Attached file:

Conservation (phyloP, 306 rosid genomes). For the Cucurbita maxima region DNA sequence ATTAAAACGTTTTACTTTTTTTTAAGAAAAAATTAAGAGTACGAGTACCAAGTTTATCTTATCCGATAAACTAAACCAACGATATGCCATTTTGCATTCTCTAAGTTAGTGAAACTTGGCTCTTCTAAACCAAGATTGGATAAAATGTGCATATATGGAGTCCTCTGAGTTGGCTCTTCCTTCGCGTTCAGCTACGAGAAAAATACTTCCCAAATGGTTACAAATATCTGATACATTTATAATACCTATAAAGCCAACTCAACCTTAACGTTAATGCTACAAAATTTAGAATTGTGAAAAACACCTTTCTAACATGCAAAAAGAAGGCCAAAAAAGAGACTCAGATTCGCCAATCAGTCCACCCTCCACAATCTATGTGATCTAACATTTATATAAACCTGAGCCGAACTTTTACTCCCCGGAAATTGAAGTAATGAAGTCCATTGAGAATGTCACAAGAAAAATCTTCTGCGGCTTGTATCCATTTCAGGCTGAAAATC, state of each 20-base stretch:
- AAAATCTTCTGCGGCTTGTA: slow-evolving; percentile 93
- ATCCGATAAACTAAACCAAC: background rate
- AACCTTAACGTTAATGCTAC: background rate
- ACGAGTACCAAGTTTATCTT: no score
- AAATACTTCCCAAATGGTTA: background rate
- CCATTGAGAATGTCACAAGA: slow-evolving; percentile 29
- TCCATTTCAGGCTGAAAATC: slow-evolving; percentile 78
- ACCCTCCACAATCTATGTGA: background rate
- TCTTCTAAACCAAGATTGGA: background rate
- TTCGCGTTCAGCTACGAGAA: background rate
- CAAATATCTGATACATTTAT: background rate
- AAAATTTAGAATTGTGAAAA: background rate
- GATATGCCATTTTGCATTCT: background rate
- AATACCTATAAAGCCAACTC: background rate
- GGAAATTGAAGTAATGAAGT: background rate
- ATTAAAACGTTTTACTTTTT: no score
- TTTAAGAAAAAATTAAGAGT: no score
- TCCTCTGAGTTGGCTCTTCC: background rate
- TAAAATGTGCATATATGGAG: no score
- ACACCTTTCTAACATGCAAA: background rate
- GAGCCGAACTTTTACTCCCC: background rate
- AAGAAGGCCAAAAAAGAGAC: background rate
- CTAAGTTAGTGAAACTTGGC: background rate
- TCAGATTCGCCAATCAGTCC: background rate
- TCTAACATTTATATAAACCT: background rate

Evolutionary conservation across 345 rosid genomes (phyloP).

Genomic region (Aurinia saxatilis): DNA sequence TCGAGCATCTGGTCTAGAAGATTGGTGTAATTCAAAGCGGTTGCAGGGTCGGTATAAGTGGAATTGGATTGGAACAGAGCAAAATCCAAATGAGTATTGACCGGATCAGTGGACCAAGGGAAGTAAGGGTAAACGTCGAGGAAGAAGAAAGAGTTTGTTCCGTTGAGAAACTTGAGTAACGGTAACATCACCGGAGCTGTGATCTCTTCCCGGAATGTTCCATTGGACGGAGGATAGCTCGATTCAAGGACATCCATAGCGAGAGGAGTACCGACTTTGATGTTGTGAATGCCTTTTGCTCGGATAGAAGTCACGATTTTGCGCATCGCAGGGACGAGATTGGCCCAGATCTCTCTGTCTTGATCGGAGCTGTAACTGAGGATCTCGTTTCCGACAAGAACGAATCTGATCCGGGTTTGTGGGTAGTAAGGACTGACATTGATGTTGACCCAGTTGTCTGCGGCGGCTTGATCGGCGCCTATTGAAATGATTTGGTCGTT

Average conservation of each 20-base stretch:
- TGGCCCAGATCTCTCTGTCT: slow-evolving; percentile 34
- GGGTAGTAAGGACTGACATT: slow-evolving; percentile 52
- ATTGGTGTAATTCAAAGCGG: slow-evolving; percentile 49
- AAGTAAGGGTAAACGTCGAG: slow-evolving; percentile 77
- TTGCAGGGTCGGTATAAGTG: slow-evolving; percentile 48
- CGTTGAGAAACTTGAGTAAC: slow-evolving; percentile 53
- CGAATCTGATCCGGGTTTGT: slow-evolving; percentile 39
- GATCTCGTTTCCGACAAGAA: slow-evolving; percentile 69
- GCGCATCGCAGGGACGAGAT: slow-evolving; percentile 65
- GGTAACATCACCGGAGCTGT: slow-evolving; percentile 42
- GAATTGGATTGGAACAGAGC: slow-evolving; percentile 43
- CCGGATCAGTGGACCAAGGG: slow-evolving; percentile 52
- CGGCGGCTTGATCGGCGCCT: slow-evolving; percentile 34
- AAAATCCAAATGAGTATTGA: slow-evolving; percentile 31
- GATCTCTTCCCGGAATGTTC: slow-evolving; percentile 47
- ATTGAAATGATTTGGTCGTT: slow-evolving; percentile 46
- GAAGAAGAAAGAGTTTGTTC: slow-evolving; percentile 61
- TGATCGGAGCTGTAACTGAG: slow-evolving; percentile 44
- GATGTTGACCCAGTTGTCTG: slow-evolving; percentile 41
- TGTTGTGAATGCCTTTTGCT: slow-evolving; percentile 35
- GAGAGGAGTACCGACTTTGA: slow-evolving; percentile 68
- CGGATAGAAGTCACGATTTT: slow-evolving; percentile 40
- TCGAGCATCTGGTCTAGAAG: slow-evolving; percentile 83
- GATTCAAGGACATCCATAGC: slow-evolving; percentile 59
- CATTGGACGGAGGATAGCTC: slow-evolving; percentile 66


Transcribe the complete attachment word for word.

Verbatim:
Conservation (phyloP, 306 rosid genomes). For the Cucurbita maxima region DNA sequence ATTAAAACGTTTTACTTTTTTTTAAGAAAAAATTAAGAGTACGAGTACCAAGTTTATCTTATCCGATAAACTAAACCAACGATATGCCATTTTGCATTCTCTAAGTTAGTGAAACTTGGCTCTTCTAAACCAAGATTGGATAAAATGTGCATATATGGAGTCCTCTGAGTTGGCTCTTCCTTCGCGTTCAGCTACGAGAAAAATACTTCCCAAATGGTTACAAATATCTGATACATTTATAATACCTATAAAGCCAACTCAACCTTAACGTTAATGCTACAAAATTTAGAATTGTGAAAAACACCTTTCTAACATGCAAAAAGAAGGCCAAAAAAGAGACTCAGATTCGCCAATCAGTCCACCCTCCACAATCTATGTGATCTAACATTTATATAAACCTGAGCCGAACTTTTACTCCCCGGAAATTGAAGTAATGAAGTCCATTGAGAATGTCACAAGAAAAATCTTCTGCGGCTTGTATCCATTTCAGGCTGAAAATC, state of each 20-base stretch:
- AAAATCTTCTGCGGCTTGTA: slow-evolving; percentile 93
- ATCCGATAAACTAAACCAAC: background rate
- AACCTTAACGTTAATGCTAC: background rate
- ACGAGTACCAAGTTTATCTT: no score
- AAATACTTCCCAAATGGTTA: background rate
- CCATTGAGAATGTCACAAGA: slow-evolving; percentile 29
- TCCATTTCAGGCTGAAAATC: slow-evolving; percentile 78
- ACCCTCCACAATCTATGTGA: background rate
- TCTTCTAAACCAAGATTGGA: background rate
- TTCGCGTTCAGCTACGAGAA: background rate
- CAAATATCTGATACATTTAT: background rate
- AAAATTTAGAATTGTGAAAA: background rate
- GATATGCCATTTTGCATTCT: background rate
- AATACCTATAAAGCCAACTC: background rate
- GGAAATTGAAGTAATGAAGT: background rate
- ATTAAAACGTTTTACTTTTT: no score
- TTTAAGAAAAAATTAAGAGT: no score
- TCCTCTGAGTTGGCTCTTCC: background rate
- TAAAATGTGCATATATGGAG: no score
- ACACCTTTCTAACATGCAAA: background rate
- GAGCCGAACTTTTACTCCCC: background rate
- AAGAAGGCCAAAAAAGAGAC: background rate
- CTAAGTTAGTGAAACTTGGC: background rate
- TCAGATTCGCCAATCAGTCC: background rate
- TCTAACATTTATATAAACCT: background rate

Evolutionary conservation across 345 rosid genomes (phyloP).

Genomic region (Aurinia saxatilis): DNA sequence TCGAGCATCTGGTCTAGAAGATTGGTGTAATTCAAAGCGGTTGCAGGGTCGGTATAAGTGGAATTGGATTGGAACAGAGCAAAATCCAAATGAGTATTGACCGGATCAGTGGACCAAGGGAAGTAAGGGTAAACGTCGAGGAAGAAGAAAGAGTTTGTTCCGTTGAGAAACTTGAGTAACGGTAACATCACCGGAGCTGTGATCTCTTCCCGGAATGTTCCATTGGACGGAGGATAGCTCGATTCAAGGACATCCATAGCGAGAGGAGTACCGACTTTGATGTTGTGAATGCCTTTTGCTCGGATAGAAGTCACGATTTTGCGCATCGCAGGGACGAGATTGGCCCAGATCTCTCTGTCTTGATCGGAGCTGTAACTGAGGATCTCGTTTCCGACAAGAACGAATCTGATCCGGGTTTGTGGGTAGTAAGGACTGACATTGATGTTGACCCAGTTGTCTGCGGCGGCTTGATCGGCGCCTATTGAAATGATTTGGTCGTT

Average conservation of each 20-base stretch:
- TGGCCCAGATCTCTCTGTCT: slow-evolving; percentile 34
- GGGTAGTAAGGACTGACATT: slow-evolving; percentile 52
- ATTGGTGTAATTCAAAGCGG: slow-evolving; percentile 49
- AAGTAAGGGTAAACGTCGAG: slow-evolving; percentile 77
- TTGCAGGGTCGGTATAAGTG: slow-evolving; percentile 48
- CGTTGAGAAACTTGAGTAAC: slow-evolving; percentile 53
- CGAATCTGATCCGGGTTTGT: slow-evolving; percentile 39
- GATCTCGTTTCCGACAAGAA: slow-evolving; percentile 69
- GCGCATCGCAGGGACGAGAT: slow-evolving; percentile 65
- GGTAACATCACCGGAGCTGT: slow-evolving; percentile 42
- GAATTGGATTGGAACAGAGC: slow-evolving; percentile 43
- CCGGATCAGTGGACCAAGGG: slow-evolving; percentile 52
- CGGCGGCTTGATCGGCGCCT: slow-evolving; percentile 34
- AAAATCCAAATGAGTATTGA: slow-evolving; percentile 31
- GATCTCTTCCCGGAATGTTC: slow-evolving; percentile 47
- ATTGAAATGATTTGGTCGTT: slow-evolving; percentile 46
- GAAGAAGAAAGAGTTTGTTC: slow-evolving; percentile 61
- TGATCGGAGCTGTAACTGAG: slow-evolving; percentile 44
- GATGTTGACCCAGTTGTCTG: slow-evolving; percentile 41
- TGTTGTGAATGCCTTTTGCT: slow-evolving; percentile 35
- GAGAGGAGTACCGACTTTGA: slow-evolving; percentile 68
- CGGATAGAAGTCACGATTTT: slow-evolving; percentile 40
- TCGAGCATCTGGTCTAGAAG: slow-evolving; percentile 83
- GATTCAAGGACATCCATAGC: slow-evolving; percentile 59
- CATTGGACGGAGGATAGCTC: slow-evolving; percentile 66